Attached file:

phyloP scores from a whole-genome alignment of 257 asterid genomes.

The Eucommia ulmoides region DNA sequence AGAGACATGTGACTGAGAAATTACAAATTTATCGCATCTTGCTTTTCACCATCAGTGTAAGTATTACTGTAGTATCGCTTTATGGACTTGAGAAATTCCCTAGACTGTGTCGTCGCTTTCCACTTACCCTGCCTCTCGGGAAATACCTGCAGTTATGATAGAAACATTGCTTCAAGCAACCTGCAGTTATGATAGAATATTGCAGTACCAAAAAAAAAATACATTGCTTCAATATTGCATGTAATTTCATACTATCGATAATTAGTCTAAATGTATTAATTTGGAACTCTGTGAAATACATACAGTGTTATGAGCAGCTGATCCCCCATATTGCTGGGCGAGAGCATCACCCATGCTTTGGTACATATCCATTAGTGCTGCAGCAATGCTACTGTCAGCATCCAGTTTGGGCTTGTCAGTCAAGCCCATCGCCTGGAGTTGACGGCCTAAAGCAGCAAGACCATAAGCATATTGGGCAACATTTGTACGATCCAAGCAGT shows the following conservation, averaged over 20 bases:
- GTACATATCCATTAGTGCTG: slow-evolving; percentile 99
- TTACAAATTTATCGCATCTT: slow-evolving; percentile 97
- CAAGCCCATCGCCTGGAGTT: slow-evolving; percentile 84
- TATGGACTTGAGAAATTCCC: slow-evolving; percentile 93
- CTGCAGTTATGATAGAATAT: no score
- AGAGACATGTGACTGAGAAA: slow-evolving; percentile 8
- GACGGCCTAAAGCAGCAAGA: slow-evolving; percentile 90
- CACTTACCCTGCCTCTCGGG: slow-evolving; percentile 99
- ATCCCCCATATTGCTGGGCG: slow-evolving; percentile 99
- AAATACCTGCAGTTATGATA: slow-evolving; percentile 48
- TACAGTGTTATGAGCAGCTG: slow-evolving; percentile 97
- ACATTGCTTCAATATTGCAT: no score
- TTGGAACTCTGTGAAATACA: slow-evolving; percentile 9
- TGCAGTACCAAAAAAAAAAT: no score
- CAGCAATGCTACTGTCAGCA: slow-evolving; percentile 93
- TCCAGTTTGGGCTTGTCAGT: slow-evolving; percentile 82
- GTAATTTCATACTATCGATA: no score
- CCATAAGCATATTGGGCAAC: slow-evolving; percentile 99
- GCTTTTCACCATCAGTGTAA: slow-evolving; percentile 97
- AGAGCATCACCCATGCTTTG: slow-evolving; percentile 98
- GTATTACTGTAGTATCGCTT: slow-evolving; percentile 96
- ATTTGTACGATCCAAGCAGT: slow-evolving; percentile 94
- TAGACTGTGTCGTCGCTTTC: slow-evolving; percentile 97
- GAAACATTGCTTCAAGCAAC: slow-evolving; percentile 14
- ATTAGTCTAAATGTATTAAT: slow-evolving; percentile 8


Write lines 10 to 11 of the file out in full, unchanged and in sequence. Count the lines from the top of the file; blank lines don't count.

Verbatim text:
- CACTTACCCTGCCTCTCGGG: slow-evolving; percentile 99
- ATCCCCCATATTGCTGGGCG: slow-evolving; percentile 99